Egan’s model selects only some elements from a pool of available therapy orientations and approaches. This is unlike the pluralistic approach which is open to all possibilities. Due to the selective nature of Egan’s model this has resulted in the model for instance, not benefiting from valuable knowledge of other approaches such as psychodynamic. In his book Egan (2010), recognises that: ‘Effective helpers understand the limitations not only of helping theories, frameworks, and models but also of helpers, the helping profession, clients, and the environments that affect the helping process’ (p.33).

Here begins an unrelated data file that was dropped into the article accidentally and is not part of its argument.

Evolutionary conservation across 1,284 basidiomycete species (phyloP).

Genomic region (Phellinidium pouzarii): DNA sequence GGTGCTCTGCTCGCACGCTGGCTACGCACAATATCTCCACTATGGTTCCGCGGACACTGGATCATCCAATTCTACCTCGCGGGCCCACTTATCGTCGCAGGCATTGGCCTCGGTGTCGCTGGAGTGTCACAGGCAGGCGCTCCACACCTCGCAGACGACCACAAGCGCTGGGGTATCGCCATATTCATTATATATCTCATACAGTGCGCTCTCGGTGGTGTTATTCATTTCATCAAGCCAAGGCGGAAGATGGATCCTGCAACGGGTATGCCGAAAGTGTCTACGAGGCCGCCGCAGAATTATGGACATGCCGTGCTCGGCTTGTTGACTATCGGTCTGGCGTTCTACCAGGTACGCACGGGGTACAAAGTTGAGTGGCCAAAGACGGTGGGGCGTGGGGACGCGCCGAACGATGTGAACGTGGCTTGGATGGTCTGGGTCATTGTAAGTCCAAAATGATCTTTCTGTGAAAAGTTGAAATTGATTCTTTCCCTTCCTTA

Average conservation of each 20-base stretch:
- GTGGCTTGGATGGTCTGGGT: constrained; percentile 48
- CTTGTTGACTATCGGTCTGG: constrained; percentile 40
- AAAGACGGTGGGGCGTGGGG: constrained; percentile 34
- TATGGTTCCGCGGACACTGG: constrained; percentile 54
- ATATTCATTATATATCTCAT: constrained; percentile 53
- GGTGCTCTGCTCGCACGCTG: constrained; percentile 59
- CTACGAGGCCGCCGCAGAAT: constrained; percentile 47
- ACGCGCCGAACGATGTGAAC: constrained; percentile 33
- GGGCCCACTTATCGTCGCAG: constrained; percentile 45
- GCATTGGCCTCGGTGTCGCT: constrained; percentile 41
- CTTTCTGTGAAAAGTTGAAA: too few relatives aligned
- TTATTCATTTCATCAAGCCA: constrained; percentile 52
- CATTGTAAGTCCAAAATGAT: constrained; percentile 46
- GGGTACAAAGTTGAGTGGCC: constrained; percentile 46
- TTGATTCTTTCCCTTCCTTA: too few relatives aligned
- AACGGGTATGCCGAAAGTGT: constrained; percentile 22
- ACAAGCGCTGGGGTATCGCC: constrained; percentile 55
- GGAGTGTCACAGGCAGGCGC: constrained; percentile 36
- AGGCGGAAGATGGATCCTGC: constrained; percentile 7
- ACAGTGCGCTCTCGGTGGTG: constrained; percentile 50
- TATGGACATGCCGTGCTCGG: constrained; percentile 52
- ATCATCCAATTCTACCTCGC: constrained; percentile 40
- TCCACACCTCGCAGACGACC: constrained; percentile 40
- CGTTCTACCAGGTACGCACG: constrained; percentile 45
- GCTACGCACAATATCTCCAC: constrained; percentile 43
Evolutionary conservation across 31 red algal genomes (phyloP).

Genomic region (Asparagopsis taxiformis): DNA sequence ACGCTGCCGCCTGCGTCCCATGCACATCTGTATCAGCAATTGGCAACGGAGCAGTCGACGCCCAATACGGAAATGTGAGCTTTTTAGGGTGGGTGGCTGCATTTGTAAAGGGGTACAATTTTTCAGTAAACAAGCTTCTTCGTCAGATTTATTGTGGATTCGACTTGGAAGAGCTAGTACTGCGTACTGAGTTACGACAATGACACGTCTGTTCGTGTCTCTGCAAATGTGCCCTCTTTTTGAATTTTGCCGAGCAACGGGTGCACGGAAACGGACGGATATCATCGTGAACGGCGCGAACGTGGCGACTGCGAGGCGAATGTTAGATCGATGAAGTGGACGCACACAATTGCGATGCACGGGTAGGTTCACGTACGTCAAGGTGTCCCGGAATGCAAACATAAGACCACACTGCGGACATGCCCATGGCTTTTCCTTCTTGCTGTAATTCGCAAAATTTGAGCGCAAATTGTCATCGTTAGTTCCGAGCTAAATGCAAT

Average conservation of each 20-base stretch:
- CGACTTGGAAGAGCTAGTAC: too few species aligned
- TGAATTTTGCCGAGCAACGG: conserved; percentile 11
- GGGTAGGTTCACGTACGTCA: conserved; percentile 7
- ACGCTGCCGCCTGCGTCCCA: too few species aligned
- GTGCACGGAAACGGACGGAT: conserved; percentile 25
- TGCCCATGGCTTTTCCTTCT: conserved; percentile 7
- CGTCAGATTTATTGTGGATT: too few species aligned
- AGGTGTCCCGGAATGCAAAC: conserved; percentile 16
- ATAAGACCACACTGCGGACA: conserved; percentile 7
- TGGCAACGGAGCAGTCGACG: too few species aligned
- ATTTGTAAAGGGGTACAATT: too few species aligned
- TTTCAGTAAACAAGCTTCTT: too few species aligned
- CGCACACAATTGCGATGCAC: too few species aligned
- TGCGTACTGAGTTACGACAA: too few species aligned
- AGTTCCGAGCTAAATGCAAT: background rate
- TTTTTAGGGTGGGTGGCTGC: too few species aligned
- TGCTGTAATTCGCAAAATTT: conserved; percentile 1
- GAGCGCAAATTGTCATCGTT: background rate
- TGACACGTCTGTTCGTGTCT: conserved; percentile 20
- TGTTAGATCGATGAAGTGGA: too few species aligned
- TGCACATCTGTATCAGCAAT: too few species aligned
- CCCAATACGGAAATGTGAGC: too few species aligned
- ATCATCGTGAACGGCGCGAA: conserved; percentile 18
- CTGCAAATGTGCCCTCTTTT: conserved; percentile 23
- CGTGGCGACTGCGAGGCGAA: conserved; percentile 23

The strength of a pluralistic position is acceptance that a variety of different models of psychological suffering and change can be correct. As such according to pluralism it is unnecessary to attempt to condense our understanding of human problems into one model (Cooper & McLeod, 2007). From a pluralistic perspective, it may be true that the client is distressed because of their learned behaviour (Skinner) negative self-talk (Beck), or because of his or hers repressed needs and wants (Freud). Pluralism maintains that different explanations of human experience and interventions are sufficient for different individuals at different stages of their lives.